When you look at Frost’s roster, he’s done a great job of roster management in two years through all three areas. Frost’s leading punt/kick returner is a transfer from North Carolina who had a 58-yard kickoff return against Navy. He’s grabbed two transfers from Alabama, one from Oregon, and a tight end from Wisconsin. Fill the gaps. In recruiting, he’s snagged players with big boy talent that couldn’t get into big boy schools for various reasons. His lightning bolt running back, Adrian Killins, was a prospect who would have ended up at Miami if he could’ve qualified there academically. He couldn’t, so off to UCF he goes to turn in plays like this:
That kid can fly, and Frost gets him involved in the running and passing game as much as possible. Killians is straight out of Central Casting for the type of skill position athletes that Frost had at Oregon. Not overly flashy jump cutting inside the tackles, but a complete angle changer for safeties if he gets to the edge.
If Frost ends up at Nebraska at some point, his roster management will be key. He hasn’t signed a huge recruiting class yet at UCF, so that gives me a bit of pause. Ideally, you want a class in the 25ish commit range once every two years if not more. So far Frost is at 21 and 22 in his full classes and currently sitting at 14. That’s not bad, but I’ll keep my eye on how many more he adds if he sticks at UCF through signing day.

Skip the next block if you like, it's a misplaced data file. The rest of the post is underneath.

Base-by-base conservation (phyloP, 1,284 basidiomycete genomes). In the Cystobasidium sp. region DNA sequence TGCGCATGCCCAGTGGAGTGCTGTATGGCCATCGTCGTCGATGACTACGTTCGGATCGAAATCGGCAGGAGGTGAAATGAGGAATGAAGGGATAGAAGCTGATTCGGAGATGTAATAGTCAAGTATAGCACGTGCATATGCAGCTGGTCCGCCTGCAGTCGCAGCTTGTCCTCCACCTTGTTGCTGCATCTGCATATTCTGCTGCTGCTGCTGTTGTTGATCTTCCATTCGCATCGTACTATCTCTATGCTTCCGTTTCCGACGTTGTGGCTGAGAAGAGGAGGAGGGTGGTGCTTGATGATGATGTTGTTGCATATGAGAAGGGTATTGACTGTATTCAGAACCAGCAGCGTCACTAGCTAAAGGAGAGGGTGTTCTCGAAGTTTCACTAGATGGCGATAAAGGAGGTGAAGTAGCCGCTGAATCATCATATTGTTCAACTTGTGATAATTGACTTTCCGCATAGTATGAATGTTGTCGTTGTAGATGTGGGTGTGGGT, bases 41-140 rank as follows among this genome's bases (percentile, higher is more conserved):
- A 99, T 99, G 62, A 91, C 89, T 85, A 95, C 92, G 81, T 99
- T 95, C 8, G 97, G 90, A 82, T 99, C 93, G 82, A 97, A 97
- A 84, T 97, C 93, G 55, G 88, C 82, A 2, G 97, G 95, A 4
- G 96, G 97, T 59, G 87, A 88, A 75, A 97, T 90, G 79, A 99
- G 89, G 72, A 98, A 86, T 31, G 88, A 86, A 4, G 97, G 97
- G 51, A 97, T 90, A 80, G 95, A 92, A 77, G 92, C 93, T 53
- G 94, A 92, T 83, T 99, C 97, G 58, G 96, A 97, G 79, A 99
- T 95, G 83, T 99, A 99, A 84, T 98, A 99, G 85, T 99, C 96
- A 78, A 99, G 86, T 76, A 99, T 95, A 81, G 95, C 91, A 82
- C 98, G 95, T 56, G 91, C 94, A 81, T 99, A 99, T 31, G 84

F Is Not For Fullback
If you’re a Nebraska fan that thinks bringing back Scott Frost will also drum up the 90s offense under Osborne, please look a way for a bit. “F” in UCF is not for the fullback, and Frost doesn’t even have one on his roster at UCF.
Yep, you read that right. No fullbacks. Instead, Frost is a 10/11 personnel guy who likes 3 or more WRs in the game almost all the time. And unlike what we’ve seen from Nebraska since 2015, Frost isn’t afraid to go Empty quite a bit with 5 players lined up as receivers:
Now, don’t leave me just yet Run the Damn Ball Guy. Frost, despite his affinity for personnel groupings omitting the fullback, likes to spread the ball to run it. UCF ran the ball 42 times for 247 yards (5.9 YPC) against Navy, and that’s pretty consistent with their season totals too (196 rushes, 144 passes heading into the Navy game).
This is also my preferred approach to college football. Formation defenses into a light box, get an athletic RB, and then let him work in a lot of open space. It worked for Baylor, it worked for Oregon, and now it’s working for Frost at UCF as well. There is no point in going heavy and bringing extra defenders into the box. It’s just another guy there to make a tackle if you miss a block. Instead, go light, move that defender to the perimeter, and then you don’t really have to block him in the first place.
Now you can leave us Run the Damn Ball Guy because what’s coming, you’re not going to like. Nor is classic “don’t throw it or line up in shotgun in short yardage” Nebraska fan. Because Frost’s offense is almost exclusively from the Shotgun, not only does he eschew fullbacks, but he won’t go under center on goal line or short yardage situations: